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Lab Invest. 1995 May;72(5):506-12.

Reduced alpha-catenin and E-cadherin expression in breast cancer.

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Department of Pathology, Yale University School of Medicine, New Haven, Connecticut, USA.



The expression of the homotypic cell adhesion protein, E-cadherin, is reduced in many types of cancer. The loss of this protein may be associated with metastasis because alteration of its function is required for invasion in vitro, and decreased expression has been associated with more aggressive tumor behavior in vivo. It is likely that the loss of downstream effector elements in the cadherin adhesion cascade may also disrupt cell-cell interactions and thereby promote invasion, but direct evidence for this has been lacking. One such effector element is alpha-catenin, a cytoplasmic protein related to vinculin that is associated in vivo with E-cadherin.


In the present study, antibodies prepared to recombinant human alpha-catenin and recombinant human E-cadherin have been used to explore by immunocytochemistry the steady state levels of these proteins in a series of 26 cancers of the breast.


The expression of alpha-catenin was reduced or lost more frequently (81% of cases) than was the expression of E-cadherin (63% of cases). Cases with absent E-cadherin expression uniformly lacked alpha-catenin. Eight of the 26 patients (31%) had known metastatic disease at the time of biopsy; yet, all patients with normal alpha-catenin staining in their tumors were free of known metastatic disease (four patients).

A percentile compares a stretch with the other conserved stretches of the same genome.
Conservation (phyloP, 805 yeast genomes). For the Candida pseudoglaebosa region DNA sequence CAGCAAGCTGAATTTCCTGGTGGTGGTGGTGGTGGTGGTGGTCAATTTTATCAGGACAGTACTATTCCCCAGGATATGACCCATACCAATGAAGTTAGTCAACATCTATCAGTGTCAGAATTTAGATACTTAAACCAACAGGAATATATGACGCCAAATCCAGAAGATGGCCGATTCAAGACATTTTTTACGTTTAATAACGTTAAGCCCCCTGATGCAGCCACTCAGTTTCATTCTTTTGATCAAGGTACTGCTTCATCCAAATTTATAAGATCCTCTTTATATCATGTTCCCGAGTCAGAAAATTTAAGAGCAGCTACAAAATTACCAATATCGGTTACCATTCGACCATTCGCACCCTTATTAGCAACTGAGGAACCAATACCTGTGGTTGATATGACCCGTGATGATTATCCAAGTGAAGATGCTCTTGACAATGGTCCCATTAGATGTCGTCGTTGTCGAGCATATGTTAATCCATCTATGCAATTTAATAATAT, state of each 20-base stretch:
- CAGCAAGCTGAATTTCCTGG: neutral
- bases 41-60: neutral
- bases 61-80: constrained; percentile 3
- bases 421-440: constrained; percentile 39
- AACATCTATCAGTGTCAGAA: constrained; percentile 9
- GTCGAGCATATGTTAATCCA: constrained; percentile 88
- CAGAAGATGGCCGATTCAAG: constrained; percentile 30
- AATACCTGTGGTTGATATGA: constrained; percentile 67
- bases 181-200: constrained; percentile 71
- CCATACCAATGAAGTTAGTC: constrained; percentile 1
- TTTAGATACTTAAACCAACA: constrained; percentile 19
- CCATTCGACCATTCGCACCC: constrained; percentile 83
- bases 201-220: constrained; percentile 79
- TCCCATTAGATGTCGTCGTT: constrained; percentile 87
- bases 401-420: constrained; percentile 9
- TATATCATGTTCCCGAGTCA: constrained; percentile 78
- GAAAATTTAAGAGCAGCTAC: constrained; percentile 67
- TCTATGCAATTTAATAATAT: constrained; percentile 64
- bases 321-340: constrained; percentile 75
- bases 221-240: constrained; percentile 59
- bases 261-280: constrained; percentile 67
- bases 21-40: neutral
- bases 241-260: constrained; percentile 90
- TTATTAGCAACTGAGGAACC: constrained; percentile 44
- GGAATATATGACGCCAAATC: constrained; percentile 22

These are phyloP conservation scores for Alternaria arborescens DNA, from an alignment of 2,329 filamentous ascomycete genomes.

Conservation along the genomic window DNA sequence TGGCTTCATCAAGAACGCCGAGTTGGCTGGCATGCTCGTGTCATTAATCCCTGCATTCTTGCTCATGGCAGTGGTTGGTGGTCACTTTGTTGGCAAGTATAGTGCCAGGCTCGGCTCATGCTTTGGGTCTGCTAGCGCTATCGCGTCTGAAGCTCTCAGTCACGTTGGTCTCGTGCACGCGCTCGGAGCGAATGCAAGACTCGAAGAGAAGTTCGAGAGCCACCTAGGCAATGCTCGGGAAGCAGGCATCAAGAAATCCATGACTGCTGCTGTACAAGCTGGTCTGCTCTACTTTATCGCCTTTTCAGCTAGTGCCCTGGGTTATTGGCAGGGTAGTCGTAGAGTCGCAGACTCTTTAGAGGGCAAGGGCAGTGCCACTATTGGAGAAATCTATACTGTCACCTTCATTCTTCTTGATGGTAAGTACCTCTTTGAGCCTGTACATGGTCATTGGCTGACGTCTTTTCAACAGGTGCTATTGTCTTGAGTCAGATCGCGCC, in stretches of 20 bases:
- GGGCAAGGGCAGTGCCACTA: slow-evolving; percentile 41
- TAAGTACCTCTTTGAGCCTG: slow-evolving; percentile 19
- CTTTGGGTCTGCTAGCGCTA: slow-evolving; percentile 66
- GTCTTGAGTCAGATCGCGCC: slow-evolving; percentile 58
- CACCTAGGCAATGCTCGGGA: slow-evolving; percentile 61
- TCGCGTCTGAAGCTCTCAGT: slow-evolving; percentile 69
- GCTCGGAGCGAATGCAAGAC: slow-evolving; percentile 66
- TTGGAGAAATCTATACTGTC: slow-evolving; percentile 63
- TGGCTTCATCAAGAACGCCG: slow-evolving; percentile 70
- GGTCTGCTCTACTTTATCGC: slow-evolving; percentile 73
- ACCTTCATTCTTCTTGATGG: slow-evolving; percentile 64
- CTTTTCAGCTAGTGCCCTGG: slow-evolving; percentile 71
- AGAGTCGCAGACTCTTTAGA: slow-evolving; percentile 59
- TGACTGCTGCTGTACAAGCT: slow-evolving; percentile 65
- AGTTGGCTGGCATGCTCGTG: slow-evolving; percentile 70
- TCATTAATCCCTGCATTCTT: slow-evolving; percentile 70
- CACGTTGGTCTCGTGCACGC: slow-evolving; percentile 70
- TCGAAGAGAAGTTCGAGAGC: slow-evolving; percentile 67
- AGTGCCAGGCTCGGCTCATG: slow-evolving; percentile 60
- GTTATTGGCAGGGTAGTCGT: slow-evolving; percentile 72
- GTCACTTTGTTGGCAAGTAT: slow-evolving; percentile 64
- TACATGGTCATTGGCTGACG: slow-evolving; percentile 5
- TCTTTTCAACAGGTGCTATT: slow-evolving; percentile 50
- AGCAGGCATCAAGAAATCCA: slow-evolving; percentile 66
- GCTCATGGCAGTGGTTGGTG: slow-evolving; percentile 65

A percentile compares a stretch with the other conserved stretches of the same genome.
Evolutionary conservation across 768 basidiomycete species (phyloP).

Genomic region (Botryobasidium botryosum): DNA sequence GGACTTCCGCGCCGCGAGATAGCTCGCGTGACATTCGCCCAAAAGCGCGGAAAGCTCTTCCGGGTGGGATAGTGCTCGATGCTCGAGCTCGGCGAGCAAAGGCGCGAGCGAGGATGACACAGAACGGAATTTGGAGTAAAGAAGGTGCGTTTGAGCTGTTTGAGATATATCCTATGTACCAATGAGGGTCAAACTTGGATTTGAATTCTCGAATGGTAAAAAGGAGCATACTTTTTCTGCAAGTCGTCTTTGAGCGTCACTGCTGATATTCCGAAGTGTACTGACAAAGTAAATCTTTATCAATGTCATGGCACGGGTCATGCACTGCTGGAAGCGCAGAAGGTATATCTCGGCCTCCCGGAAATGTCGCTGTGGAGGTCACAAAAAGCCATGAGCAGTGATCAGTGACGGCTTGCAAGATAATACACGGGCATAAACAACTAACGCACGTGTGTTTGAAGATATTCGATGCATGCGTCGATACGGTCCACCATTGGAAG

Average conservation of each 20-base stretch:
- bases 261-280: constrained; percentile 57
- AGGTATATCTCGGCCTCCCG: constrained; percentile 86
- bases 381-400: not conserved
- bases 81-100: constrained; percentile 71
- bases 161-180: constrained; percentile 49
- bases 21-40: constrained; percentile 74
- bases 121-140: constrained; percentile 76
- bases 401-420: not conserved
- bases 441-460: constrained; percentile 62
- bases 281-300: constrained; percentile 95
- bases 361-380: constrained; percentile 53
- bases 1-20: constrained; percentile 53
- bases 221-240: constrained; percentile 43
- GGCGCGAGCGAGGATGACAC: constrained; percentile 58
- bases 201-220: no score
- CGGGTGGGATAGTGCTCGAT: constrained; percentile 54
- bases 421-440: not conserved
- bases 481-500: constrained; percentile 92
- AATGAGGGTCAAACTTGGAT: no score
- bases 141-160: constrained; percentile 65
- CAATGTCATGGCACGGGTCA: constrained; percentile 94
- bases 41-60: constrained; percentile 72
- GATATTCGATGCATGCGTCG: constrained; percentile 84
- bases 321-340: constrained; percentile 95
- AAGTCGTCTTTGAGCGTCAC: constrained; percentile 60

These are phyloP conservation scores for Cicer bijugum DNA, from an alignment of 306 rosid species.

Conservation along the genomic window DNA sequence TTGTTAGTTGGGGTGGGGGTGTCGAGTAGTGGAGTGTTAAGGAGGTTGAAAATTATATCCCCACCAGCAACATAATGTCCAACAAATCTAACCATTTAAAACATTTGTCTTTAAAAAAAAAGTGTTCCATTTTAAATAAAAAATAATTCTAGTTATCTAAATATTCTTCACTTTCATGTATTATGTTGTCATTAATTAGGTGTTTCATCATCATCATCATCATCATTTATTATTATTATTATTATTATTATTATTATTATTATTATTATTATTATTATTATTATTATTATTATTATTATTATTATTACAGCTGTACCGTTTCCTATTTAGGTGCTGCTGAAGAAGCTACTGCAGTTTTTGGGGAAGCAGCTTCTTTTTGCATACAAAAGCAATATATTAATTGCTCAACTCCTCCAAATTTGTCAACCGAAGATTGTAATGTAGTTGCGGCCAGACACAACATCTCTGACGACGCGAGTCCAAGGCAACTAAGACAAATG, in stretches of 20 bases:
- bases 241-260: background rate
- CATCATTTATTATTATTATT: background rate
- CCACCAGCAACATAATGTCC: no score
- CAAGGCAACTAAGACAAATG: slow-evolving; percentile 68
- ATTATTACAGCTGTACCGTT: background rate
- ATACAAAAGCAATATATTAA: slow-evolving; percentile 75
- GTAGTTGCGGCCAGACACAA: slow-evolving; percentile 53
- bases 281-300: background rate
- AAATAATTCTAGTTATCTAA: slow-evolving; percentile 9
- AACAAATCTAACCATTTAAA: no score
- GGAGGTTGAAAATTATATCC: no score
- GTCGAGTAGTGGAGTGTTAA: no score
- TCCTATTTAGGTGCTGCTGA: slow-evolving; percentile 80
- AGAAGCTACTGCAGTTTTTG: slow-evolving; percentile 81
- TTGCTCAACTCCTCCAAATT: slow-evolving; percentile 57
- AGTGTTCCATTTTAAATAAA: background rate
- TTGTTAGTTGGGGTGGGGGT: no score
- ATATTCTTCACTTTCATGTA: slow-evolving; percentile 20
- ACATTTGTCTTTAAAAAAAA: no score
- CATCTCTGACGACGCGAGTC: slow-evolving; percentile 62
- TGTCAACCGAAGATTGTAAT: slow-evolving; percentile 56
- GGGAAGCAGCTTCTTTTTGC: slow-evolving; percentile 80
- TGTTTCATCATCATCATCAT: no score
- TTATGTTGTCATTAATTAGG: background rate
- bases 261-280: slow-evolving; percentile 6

Together with previous data on E-cadherin, these results suggest that reduced steady state levels of alpha-catenin may be a sensitive marker for disturbances in the adhesive function of the junctional complex and suggest that failure of at least one component of the cadherin-mediated cell-cell adhesion cascade is a common feature of breast, and presumably other, epithelial tumors.

[Indexed for MEDLINE]

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